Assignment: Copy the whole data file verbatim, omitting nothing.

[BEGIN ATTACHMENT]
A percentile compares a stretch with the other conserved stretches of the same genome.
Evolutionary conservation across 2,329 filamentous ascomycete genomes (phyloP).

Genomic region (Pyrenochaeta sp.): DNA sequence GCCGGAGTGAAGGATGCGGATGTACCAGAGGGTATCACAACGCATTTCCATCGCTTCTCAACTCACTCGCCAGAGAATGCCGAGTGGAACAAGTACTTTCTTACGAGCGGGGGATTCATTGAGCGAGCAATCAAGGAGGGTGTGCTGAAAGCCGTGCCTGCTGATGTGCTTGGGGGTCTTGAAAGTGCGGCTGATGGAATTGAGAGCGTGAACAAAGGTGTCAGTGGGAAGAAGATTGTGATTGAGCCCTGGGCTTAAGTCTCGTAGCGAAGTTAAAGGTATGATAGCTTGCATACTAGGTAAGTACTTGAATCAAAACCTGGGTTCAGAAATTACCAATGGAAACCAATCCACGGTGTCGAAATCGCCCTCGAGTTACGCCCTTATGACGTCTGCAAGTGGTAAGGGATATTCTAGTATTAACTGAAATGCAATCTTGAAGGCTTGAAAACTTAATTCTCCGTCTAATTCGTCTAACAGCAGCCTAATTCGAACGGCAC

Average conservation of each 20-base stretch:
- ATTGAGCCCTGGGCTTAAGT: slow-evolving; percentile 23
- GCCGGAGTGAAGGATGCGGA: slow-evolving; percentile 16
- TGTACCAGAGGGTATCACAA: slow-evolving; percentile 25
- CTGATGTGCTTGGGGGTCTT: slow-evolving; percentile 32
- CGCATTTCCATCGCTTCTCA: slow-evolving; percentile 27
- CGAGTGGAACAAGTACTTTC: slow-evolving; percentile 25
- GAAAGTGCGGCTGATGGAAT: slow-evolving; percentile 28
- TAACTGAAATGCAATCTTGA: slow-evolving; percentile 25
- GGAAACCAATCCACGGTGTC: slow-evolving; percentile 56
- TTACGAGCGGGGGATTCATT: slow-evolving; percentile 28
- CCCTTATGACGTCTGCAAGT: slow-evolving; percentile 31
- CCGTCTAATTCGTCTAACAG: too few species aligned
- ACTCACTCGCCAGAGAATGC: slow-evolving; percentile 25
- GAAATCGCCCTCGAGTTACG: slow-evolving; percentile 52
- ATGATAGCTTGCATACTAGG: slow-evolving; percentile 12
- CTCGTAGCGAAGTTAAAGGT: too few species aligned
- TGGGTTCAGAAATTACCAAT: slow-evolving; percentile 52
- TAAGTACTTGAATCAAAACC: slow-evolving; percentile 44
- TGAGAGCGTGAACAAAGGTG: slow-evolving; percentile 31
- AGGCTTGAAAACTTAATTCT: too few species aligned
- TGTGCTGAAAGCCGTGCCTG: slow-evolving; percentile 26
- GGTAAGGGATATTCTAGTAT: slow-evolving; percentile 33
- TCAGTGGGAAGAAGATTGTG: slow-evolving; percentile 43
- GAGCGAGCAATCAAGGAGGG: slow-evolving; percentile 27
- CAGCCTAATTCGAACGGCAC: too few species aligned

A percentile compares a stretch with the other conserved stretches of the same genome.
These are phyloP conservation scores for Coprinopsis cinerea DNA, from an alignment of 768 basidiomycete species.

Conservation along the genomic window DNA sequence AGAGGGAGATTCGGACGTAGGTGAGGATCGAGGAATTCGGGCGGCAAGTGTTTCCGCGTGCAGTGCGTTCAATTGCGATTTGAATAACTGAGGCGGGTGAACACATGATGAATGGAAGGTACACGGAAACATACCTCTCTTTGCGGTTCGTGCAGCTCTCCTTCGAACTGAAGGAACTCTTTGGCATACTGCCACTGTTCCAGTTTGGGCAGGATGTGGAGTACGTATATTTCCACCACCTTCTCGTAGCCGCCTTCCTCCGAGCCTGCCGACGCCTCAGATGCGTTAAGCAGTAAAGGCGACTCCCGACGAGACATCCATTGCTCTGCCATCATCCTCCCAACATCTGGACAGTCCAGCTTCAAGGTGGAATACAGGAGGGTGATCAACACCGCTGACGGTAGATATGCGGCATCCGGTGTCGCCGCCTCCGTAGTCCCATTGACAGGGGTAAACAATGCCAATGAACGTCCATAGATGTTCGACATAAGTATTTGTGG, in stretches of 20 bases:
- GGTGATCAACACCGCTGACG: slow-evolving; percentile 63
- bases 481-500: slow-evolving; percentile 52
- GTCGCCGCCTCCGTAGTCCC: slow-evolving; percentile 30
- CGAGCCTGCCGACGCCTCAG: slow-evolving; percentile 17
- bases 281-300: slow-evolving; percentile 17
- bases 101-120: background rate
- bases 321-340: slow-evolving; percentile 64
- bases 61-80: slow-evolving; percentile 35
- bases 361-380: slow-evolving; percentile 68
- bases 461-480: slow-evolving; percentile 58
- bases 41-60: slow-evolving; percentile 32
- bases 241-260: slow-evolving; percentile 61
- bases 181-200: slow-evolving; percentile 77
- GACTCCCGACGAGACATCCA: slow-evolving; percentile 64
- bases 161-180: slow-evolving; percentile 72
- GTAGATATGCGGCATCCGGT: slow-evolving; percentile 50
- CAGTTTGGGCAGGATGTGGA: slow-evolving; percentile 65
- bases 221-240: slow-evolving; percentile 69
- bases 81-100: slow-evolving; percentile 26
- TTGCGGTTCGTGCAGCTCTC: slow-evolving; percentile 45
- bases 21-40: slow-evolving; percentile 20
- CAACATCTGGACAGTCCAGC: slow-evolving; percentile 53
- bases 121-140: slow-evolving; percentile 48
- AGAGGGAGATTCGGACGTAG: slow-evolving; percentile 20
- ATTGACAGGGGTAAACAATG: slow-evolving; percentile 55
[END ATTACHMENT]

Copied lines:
A percentile compares a stretch with the other conserved stretches of the same genome.
Evolutionary conservation across 2,329 filamentous ascomycete genomes (phyloP).

Genomic region (Pyrenochaeta sp.): DNA sequence GCCGGAGTGAAGGATGCGGATGTACCAGAGGGTATCACAACGCATTTCCATCGCTTCTCAACTCACTCGCCAGAGAATGCCGAGTGGAACAAGTACTTTCTTACGAGCGGGGGATTCATTGAGCGAGCAATCAAGGAGGGTGTGCTGAAAGCCGTGCCTGCTGATGTGCTTGGGGGTCTTGAAAGTGCGGCTGATGGAATTGAGAGCGTGAACAAAGGTGTCAGTGGGAAGAAGATTGTGATTGAGCCCTGGGCTTAAGTCTCGTAGCGAAGTTAAAGGTATGATAGCTTGCATACTAGGTAAGTACTTGAATCAAAACCTGGGTTCAGAAATTACCAATGGAAACCAATCCACGGTGTCGAAATCGCCCTCGAGTTACGCCCTTATGACGTCTGCAAGTGGTAAGGGATATTCTAGTATTAACTGAAATGCAATCTTGAAGGCTTGAAAACTTAATTCTCCGTCTAATTCGTCTAACAGCAGCCTAATTCGAACGGCAC

Average conservation of each 20-base stretch:
- ATTGAGCCCTGGGCTTAAGT: slow-evolving; percentile 23
- GCCGGAGTGAAGGATGCGGA: slow-evolving; percentile 16
- TGTACCAGAGGGTATCACAA: slow-evolving; percentile 25
- CTGATGTGCTTGGGGGTCTT: slow-evolving; percentile 32
- CGCATTTCCATCGCTTCTCA: slow-evolving; percentile 27
- CGAGTGGAACAAGTACTTTC: slow-evolving; percentile 25
- GAAAGTGCGGCTGATGGAAT: slow-evolving; percentile 28
- TAACTGAAATGCAATCTTGA: slow-evolving; percentile 25
- GGAAACCAATCCACGGTGTC: slow-evolving; percentile 56
- TTACGAGCGGGGGATTCATT: slow-evolving; percentile 28
- CCCTTATGACGTCTGCAAGT: slow-evolving; percentile 31
- CCGTCTAATTCGTCTAACAG: too few species aligned
- ACTCACTCGCCAGAGAATGC: slow-evolving; percentile 25
- GAAATCGCCCTCGAGTTACG: slow-evolving; percentile 52
- ATGATAGCTTGCATACTAGG: slow-evolving; percentile 12
- CTCGTAGCGAAGTTAAAGGT: too few species aligned
- TGGGTTCAGAAATTACCAAT: slow-evolving; percentile 52
- TAAGTACTTGAATCAAAACC: slow-evolving; percentile 44
- TGAGAGCGTGAACAAAGGTG: slow-evolving; percentile 31
- AGGCTTGAAAACTTAATTCT: too few species aligned
- TGTGCTGAAAGCCGTGCCTG: slow-evolving; percentile 26
- GGTAAGGGATATTCTAGTAT: slow-evolving; percentile 33
- TCAGTGGGAAGAAGATTGTG: slow-evolving; percentile 43
- GAGCGAGCAATCAAGGAGGG: slow-evolving; percentile 27
- CAGCCTAATTCGAACGGCAC: too few species aligned

A percentile compares a stretch with the other conserved stretches of the same genome.
These are phyloP conservation scores for Coprinopsis cinerea DNA, from an alignment of 768 basidiomycete species.

Conservation along the genomic window DNA sequence AGAGGGAGATTCGGACGTAGGTGAGGATCGAGGAATTCGGGCGGCAAGTGTTTCCGCGTGCAGTGCGTTCAATTGCGATTTGAATAACTGAGGCGGGTGAACACATGATGAATGGAAGGTACACGGAAACATACCTCTCTTTGCGGTTCGTGCAGCTCTCCTTCGAACTGAAGGAACTCTTTGGCATACTGCCACTGTTCCAGTTTGGGCAGGATGTGGAGTACGTATATTTCCACCACCTTCTCGTAGCCGCCTTCCTCCGAGCCTGCCGACGCCTCAGATGCGTTAAGCAGTAAAGGCGACTCCCGACGAGACATCCATTGCTCTGCCATCATCCTCCCAACATCTGGACAGTCCAGCTTCAAGGTGGAATACAGGAGGGTGATCAACACCGCTGACGGTAGATATGCGGCATCCGGTGTCGCCGCCTCCGTAGTCCCATTGACAGGGGTAAACAATGCCAATGAACGTCCATAGATGTTCGACATAAGTATTTGTGG, in stretches of 20 bases:
- GGTGATCAACACCGCTGACG: slow-evolving; percentile 63
- bases 481-500: slow-evolving; percentile 52
- GTCGCCGCCTCCGTAGTCCC: slow-evolving; percentile 30
- CGAGCCTGCCGACGCCTCAG: slow-evolving; percentile 17
- bases 281-300: slow-evolving; percentile 17
- bases 101-120: background rate
- bases 321-340: slow-evolving; percentile 64
- bases 61-80: slow-evolving; percentile 35
- bases 361-380: slow-evolving; percentile 68
- bases 461-480: slow-evolving; percentile 58
- bases 41-60: slow-evolving; percentile 32
- bases 241-260: slow-evolving; percentile 61
- bases 181-200: slow-evolving; percentile 77
- GACTCCCGACGAGACATCCA: slow-evolving; percentile 64
- bases 161-180: slow-evolving; percentile 72
- GTAGATATGCGGCATCCGGT: slow-evolving; percentile 50
- CAGTTTGGGCAGGATGTGGA: slow-evolving; percentile 65
- bases 221-240: slow-evolving; percentile 69
- bases 81-100: slow-evolving; percentile 26
- TTGCGGTTCGTGCAGCTCTC: slow-evolving; percentile 45
- bases 21-40: slow-evolving; percentile 20
- CAACATCTGGACAGTCCAGC: slow-evolving; percentile 53
- bases 121-140: slow-evolving; percentile 48
- AGAGGGAGATTCGGACGTAG: slow-evolving; percentile 20
- ATTGACAGGGGTAAACAATG: slow-evolving; percentile 55